What’s the global data journalism community tweeting about this week? Our NodeXL #ddj mapping from May 7 to 13 finds @adamrpearce brilliantly illustrating the problem and causes of backed up trains along the New York subway, @Textyorgua_Eng highlights the destruction of Ukraine’s landscape due to illegal amber mining, and @duc_qn analyzes which university gives you the best bang for your buck.
Backed-Up Train Conga Lines
New York subway commuters are familiar with the wait, with rising ridership and overcrowding supposedly to blame. But The New York Times is busting this myth with some compelling interactive visualizations, showing that decisions by the transport authority to change worker safety rules and the trains’ signal system is the cause of backed up train conga lines.
The visualizations in this article on New York City subway delays are so elegant, and a nice nod to the 19th-century train timetables that Edward Tufte has highlighted https://t.co/FuSwCFcZXT pic.twitter.com/mQKdQwkAso
— Dan Cohen (@dancohen) May 9, 2018
Digging Out Illegal Amber Mining
The golden years for amber diggers in Ukraine were between 2014-2016, which led to environmental disaster in thousands of acres of land. Texty.org.ua shows the places mutilated by illegal mining using machine learning to find satellite image evidence.
Our project about illegal amber is in English now! (and with methodology) Let me remind about interesting trick we used to make a transition between static images and interactive map: https://t.co/6Ky487STd7 pic.twitter.com/vfsVfIsj5v
— Anatoliy Bondarenko (@dvrnd) May 7, 2018
Bang for Your Higher Education Buck
Swissinfo.ch combined three well-known international rankings of higher education institutions and analyzed them alongside tuition fee data in an attempt to find the best universities which also offer the best value for your money.
Why university ranking sucks. Or more PC, a visual consensus summary of #university ranking https://t.co/FWUoMk0mtQ Spoiler: #Switzerland, for once, offers some the best value for the?. First use of @f_l_o_u_r_i_s_h #ddj #dataviz #HigherEducation @swissinfo_en @ETH_en @EPFL pic.twitter.com/oa9hEZbvMg
— Duc Quang Nguyen (@duc_qn) May 11, 2018
Mapping Routes of Asylum Seekers
At this week’s Open Vis Conf in Paris, France, a lot of good data visualizations have surfaced. One notable visualization is “The Stories Behind A Line” — a visual narrative of six asylum seekers’ routes.
— Rob Simmon (@rsimmon) May 15, 2018
Not Just for the Nerds in the Corner
Reach (formerly Trinity Mirror) data unit head David Ottewell believes the danger with data journalism is if it is seen as a niche only for “the nerds in the corner.” He says there are a lot of important statistics put out by the government that aren’t properly analyzed, so there’s scope for more journalists to do that.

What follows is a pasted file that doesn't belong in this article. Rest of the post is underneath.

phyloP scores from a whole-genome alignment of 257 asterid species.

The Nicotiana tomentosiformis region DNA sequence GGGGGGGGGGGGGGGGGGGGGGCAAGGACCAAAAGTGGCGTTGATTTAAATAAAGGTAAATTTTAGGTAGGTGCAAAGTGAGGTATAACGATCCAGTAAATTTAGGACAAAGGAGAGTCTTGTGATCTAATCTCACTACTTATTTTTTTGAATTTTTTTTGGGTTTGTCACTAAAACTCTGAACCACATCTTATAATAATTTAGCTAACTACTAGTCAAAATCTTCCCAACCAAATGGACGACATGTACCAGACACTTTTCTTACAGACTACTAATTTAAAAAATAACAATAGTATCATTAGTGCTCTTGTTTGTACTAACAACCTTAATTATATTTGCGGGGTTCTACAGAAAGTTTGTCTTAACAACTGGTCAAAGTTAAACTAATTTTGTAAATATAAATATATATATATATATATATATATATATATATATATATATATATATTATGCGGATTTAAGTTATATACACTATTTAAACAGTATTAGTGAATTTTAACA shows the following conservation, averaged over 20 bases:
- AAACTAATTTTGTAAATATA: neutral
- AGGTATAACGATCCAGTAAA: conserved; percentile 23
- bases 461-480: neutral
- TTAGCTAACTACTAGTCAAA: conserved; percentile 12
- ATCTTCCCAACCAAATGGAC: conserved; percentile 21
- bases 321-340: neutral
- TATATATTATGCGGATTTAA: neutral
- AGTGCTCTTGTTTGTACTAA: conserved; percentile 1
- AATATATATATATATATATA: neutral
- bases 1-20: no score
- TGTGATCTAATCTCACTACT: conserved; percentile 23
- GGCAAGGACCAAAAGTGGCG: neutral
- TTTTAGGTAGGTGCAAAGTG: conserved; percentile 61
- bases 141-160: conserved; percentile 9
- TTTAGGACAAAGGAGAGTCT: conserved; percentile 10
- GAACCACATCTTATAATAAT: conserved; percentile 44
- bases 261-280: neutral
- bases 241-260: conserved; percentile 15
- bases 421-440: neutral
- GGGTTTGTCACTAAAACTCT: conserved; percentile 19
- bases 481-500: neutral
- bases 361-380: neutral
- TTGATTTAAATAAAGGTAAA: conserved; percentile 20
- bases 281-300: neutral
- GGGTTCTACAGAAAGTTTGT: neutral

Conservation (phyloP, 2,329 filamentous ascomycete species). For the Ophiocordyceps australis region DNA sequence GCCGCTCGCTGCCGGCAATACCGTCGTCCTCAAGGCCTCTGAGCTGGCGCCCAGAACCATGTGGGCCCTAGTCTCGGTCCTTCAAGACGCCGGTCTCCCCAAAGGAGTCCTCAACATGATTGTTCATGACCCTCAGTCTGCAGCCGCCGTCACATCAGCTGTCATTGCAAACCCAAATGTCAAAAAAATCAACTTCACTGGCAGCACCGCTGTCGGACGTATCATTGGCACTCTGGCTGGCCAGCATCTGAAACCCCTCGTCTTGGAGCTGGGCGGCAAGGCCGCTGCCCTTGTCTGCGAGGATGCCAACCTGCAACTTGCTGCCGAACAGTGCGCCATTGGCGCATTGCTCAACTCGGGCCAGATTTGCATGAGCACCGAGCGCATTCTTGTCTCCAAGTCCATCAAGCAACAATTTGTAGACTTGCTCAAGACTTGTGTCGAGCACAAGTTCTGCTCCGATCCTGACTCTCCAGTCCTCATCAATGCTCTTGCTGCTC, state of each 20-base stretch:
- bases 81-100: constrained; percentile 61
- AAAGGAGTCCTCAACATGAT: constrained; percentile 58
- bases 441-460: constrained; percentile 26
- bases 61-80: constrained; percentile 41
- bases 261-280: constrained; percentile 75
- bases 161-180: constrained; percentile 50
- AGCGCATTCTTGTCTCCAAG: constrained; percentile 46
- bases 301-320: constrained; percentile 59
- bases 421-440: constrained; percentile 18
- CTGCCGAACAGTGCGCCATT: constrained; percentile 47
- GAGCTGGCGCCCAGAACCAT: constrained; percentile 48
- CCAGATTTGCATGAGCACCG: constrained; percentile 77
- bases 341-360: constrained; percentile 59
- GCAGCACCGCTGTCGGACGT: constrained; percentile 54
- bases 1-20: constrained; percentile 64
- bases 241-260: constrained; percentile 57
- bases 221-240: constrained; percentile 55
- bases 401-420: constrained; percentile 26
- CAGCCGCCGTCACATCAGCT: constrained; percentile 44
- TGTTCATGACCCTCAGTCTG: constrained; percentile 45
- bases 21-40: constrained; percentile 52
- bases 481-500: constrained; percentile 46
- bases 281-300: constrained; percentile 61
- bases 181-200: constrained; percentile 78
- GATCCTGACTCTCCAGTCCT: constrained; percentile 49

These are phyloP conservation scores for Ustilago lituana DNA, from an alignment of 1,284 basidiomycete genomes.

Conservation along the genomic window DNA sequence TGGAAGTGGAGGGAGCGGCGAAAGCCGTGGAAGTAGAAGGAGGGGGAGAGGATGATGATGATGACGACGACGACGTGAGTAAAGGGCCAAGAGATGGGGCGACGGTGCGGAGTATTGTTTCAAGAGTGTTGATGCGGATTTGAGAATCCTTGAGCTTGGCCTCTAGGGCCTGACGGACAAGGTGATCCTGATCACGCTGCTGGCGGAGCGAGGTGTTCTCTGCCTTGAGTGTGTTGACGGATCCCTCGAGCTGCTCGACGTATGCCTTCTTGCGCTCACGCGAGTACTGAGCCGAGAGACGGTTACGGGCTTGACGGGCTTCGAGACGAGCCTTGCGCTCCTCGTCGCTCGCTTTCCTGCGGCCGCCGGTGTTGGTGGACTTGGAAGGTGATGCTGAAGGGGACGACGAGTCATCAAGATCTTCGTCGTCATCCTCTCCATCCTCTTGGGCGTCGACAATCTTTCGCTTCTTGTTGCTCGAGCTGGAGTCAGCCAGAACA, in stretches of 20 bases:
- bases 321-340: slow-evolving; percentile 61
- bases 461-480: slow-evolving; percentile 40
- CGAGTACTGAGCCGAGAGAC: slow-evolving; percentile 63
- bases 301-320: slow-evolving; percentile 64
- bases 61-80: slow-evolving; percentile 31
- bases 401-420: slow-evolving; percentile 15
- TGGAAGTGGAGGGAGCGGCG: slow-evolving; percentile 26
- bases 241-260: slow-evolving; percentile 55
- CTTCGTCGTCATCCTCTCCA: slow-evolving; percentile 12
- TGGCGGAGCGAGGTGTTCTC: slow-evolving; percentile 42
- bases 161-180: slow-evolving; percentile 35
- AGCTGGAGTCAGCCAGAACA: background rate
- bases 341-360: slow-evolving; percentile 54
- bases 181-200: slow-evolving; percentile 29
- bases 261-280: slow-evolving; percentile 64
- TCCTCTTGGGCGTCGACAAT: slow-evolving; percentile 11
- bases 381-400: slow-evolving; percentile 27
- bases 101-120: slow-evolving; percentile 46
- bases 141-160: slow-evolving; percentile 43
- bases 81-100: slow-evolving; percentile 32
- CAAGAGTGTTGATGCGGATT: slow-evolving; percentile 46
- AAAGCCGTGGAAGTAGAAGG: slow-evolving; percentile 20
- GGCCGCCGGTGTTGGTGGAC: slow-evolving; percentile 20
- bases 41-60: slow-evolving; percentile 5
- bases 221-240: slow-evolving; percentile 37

— Richard Frost (@richardfrosty) May 11, 2018
Traveling Through Trump Country
In the first 15 months of Donald Trump’s presidency, The Washington Post traveled through the midwest and surveyed how attitudes and feelings towards Trump have changed gradually over time.
— Will Jordan (@williamjordann) May 11, 2018
Color Palette R Package
PaletteR is an R package which lets you extract, from any image, a custom number of representative colors. It is a young package with a lot more work to be done — contributions are welcome.
— Alberto Cairo (@albertocairo) May 8, 2018
Data Visualization Catalog
The Data Visualization Catalogue ranging from arc diagram to word cloud is available in English, Chinese, Spanish, Russian and Turkish. Find out how to use circle packing or marimekko chart with its useful description and suggestions of tools to generate such data visualization.
Türkçe #VeriGörselleştirme Kataloğu|| Pasta Grafik Nedir? Nasıl kullanılır? Fonksiyonları nelerdir? #dataviz #ddj #tool #verigazeteciliği #vg https://t.co/PwgiHZjfbN https://t.co/WHBV5dx8Tn pic.twitter.com/SGhzGKYzGg
— Veri Gazeteciliği Platformu (@DagmedyaVeri) May 15, 2018
Tracking Colombia’s Peace Progress
“La Paz en el Terreno,” the journalism project tracking Colombia’s progress towards peace sure is attracting a lot of attention. This is the third consecutive time it made the Top 10 #ddj, this time with a piece by the International Center for Journalists.
Reporters behind #LaPazEnElTerreno or “Peace in the Field” – help break through “the fog” of peace using data. Check out their #ddj project: https://t.co/7cOjg3pbkw @rutasconflicto @eecolombia2020 @fabiolatorres pic.twitter.com/dlY5WYNXT8
— ICFJ (@ICFJ) May 10, 2018
Fast vs. Slow Charts
Netflix senior data visualization engineer Elijah Meeks discusses the benefits and pitfalls of “fast charts” versus “slow charts”.
— Openbridge (@openbridgeinc) May 16, 2018
Eunice Au is GIJN’s program coordinator. Previously, she was a Malaysia correspondent for Singapore’s The Straits Times, and a journalist at the New Straits Times. She has also written for The Sun, Malaysian Today and Madam Chair.